The final game was over in a snappy 1 hour, 43 minutes. Ernie Shore threw a three-hitter. Boston scratched out a run on a walk, sacrifice bunt, groundout and passed ball. The Red Sox added more in the third, thanks to an error and a Chick Shorten RBI single, and the fifth when Harry Hooper singled and scored on a Hal Janvrin double. Casey Stengel led off the Dodger ninth with a hit, but Shore allowed no more. For the second series in a row, Red Sox pitching dominated, this time holding the Robins to a team .200 batting average, contributing to an easy 5-game victory.

Composite line score

1916 World Series (4–1): Boston Red Sox (A.L.) over Brooklyn Robins (N.L.)

Team 1 2 3 4 5 6 7 8 9 10 11 12 13 14 R H E
Boston Red Sox 0 4 4 1 3 2 5 1 0 0 0 0 0 1 21 39 6
Brooklyn Robins 3 1 1 2 2 0 0 0 4 0 0 0 0 0 13 34 13
Total attendance: 169,859   Average attendance: 33,972
Winning player's share: $3,910   Losing player's share: $2,835[7]


  1. ^ Simon, Andrew; Randhawa, Manny (October 27, 2018). "18 amazing facts from marathon Game 3 of WS". MLB.com. Retrieved October 27, 2018.
  2. ^ "1916 World Series Game 1 – Brooklyn Robins vs. Boston Red Sox". Retrosheet. Retrieved September 13, 2009.
  3. ^ "1916 World Series Game 2 – Brooklyn Robins vs. Boston Red Sox". Retrosheet. Retrieved September 13, 2009.
  4. ^ "1916 World Series Game 3 – Boston Red Sox vs. Brooklyn Robins". Retrosheet. Retrieved September 13, 2009.
  5. ^ "1916 World Series Game 4 – Boston Red Sox vs. Brooklyn Robins". Retrosheet. Retrieved September 13, 2009.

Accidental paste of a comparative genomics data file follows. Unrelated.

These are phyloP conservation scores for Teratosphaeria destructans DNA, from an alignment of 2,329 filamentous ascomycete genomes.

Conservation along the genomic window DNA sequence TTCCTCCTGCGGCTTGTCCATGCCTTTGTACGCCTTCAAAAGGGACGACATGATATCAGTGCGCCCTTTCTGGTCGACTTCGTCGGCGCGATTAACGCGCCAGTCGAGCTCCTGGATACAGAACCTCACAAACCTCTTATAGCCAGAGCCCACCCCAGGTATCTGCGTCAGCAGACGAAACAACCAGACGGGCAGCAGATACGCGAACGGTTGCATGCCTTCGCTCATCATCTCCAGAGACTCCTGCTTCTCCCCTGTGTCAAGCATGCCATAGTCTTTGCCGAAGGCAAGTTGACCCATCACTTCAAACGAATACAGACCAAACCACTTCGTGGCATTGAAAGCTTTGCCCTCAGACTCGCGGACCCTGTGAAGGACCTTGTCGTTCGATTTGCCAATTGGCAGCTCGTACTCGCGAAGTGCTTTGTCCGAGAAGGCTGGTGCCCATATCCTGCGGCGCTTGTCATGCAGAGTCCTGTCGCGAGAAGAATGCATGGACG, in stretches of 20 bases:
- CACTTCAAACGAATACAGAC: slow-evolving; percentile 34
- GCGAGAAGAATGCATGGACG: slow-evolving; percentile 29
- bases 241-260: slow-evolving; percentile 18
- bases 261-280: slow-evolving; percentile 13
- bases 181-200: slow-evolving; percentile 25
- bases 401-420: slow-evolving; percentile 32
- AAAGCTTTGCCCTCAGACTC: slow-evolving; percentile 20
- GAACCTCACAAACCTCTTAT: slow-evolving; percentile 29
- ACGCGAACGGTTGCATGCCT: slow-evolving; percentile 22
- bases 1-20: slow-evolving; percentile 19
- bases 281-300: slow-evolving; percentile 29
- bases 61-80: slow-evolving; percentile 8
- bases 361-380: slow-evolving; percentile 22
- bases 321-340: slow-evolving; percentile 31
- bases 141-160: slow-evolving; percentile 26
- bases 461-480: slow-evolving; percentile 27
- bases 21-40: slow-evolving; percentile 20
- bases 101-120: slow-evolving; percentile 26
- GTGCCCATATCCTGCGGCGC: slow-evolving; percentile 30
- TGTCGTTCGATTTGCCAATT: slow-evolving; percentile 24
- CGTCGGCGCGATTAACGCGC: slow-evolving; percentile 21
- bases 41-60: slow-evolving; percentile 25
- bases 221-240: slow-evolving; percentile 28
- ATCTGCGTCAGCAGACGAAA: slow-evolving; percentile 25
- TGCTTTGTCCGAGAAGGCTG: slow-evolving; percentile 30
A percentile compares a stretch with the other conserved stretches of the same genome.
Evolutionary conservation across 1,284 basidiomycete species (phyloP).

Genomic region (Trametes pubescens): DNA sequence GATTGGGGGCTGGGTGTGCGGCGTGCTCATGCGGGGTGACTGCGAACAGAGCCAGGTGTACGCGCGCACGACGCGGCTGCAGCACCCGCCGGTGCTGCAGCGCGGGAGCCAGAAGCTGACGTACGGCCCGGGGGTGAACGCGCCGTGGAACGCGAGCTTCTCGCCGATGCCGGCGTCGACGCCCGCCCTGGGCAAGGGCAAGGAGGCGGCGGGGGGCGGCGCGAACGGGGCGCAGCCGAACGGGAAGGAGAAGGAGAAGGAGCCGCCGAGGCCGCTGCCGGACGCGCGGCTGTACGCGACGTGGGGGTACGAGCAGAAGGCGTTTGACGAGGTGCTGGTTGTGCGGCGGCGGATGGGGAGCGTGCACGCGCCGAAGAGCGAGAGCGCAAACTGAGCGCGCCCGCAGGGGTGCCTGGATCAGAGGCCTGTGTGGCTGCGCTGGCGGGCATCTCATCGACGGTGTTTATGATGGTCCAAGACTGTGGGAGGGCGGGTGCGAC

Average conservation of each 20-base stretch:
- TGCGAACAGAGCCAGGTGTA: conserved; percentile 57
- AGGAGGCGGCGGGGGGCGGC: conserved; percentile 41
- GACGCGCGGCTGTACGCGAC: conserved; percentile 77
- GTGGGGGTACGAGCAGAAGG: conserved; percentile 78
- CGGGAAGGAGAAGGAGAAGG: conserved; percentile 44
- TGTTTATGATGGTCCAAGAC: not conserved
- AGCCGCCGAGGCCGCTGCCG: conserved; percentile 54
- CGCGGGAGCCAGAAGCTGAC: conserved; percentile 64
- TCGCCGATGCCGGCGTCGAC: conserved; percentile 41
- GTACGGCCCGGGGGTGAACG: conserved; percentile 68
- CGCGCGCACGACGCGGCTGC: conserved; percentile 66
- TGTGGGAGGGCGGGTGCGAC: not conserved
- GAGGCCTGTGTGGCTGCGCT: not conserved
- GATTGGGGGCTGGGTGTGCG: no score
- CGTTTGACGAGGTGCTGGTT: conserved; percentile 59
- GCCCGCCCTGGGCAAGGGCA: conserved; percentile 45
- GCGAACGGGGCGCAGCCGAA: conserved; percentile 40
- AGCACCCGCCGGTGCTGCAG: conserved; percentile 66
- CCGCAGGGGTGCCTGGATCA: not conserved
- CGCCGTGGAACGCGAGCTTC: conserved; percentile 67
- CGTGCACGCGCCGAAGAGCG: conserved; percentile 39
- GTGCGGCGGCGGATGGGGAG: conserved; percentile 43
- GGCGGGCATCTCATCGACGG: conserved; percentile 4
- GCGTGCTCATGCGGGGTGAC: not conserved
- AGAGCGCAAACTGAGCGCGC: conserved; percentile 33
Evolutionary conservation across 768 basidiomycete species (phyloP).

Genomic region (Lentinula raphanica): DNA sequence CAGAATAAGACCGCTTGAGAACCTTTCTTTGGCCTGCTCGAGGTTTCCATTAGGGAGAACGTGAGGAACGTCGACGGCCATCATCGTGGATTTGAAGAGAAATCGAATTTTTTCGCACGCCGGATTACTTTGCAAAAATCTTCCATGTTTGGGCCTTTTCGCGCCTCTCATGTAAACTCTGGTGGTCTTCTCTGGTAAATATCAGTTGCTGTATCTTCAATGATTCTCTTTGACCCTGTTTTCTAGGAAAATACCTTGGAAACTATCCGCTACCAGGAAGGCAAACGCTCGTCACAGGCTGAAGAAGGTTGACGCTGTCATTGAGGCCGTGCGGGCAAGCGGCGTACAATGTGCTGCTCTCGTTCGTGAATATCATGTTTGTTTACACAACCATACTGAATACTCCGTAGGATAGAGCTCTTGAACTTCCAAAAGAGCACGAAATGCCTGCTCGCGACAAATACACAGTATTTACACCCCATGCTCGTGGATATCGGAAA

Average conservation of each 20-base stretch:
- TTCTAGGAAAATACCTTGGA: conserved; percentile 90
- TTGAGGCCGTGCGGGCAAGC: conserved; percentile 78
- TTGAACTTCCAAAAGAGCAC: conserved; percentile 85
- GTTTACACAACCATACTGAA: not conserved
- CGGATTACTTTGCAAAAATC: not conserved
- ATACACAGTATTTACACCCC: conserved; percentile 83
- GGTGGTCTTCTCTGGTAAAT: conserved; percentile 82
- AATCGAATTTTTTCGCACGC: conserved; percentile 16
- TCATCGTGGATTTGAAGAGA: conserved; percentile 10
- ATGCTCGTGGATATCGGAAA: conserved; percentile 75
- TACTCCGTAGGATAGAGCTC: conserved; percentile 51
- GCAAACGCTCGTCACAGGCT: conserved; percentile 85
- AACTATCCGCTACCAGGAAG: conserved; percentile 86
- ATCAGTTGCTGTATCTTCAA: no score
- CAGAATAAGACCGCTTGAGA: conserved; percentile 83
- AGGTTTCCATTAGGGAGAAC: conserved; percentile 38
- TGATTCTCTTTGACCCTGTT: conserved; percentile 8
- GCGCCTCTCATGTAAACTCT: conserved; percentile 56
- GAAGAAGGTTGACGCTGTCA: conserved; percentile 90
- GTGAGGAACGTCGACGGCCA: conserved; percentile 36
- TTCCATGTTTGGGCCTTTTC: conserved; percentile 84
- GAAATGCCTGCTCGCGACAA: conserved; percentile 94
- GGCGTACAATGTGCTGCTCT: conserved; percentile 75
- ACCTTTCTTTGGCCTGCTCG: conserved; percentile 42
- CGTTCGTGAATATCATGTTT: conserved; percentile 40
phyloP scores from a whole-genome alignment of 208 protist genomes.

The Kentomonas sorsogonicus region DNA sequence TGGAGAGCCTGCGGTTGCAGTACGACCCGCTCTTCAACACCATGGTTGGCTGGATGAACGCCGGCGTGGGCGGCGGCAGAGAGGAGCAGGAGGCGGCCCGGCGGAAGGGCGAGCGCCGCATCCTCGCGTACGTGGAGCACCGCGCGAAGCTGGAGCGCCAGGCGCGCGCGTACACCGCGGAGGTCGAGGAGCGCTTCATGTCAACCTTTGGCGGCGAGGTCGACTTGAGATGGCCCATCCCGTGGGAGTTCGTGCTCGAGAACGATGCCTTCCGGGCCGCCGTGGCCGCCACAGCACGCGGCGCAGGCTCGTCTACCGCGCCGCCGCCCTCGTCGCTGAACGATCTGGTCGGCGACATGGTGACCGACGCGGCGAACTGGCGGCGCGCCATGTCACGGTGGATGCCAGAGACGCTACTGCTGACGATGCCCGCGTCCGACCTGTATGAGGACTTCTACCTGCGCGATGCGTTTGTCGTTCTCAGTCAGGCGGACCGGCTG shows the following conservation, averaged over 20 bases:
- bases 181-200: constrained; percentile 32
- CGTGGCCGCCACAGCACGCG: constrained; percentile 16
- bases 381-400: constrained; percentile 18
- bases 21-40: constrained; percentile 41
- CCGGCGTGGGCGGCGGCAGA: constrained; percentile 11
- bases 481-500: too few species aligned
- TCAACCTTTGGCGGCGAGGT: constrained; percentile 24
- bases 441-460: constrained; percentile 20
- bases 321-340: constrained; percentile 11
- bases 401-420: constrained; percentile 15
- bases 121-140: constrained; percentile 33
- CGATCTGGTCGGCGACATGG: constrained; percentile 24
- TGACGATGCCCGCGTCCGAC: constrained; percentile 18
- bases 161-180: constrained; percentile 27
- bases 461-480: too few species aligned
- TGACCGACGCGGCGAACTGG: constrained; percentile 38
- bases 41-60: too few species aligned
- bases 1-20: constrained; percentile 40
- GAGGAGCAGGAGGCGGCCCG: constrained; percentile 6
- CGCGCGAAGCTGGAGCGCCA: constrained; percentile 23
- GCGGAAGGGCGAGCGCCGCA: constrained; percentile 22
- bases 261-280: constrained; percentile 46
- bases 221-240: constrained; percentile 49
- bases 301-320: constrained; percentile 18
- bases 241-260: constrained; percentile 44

6. ^ "1916 World Series Game 5 – Brooklyn Robins vs. Boston Red Sox". Retrosheet. Retrieved September 13, 2009.
  7. ^ "World Series Gate Receipts and Player Shares". Baseball Almanac. Retrieved June 14, 2009.


  • Cohen, Richard M.; Neft, David S. (1990). The World Series: Complete Play-By-Play of Every Game, 1903–1989. New York: St. Martin's Press. pp. 61–65. ISBN 0-312-03960-3.
  • Reichler, Joseph (1982). The Baseball Encyclopedia (5th ed.). Macmillan Publishing. p. 2124. ISBN 0-02-579010-2.

Further reading

External links

1916 Boston Red Sox season

The 1916 Boston Red Sox season was the sixteenth season in the franchise's Major League Baseball history. The Red Sox finished first in the American League (AL) with a record of 91 wins and 63 losses. The team then faced the National League (NL) champion Brooklyn Robins in the 1916 World Series, which the Red Sox won in five games to capture the franchise's second consecutive and fourth overall World Series.

1916 Brooklyn Robins season

The 1916 Brooklyn Robins won their first National League pennant in 16 years and advanced to the first World Series in franchise history, where they lost to Babe Ruth and the Boston Red Sox in five games.

1916 Major League Baseball season

The 1916 Major League Baseball season.

1918 World Series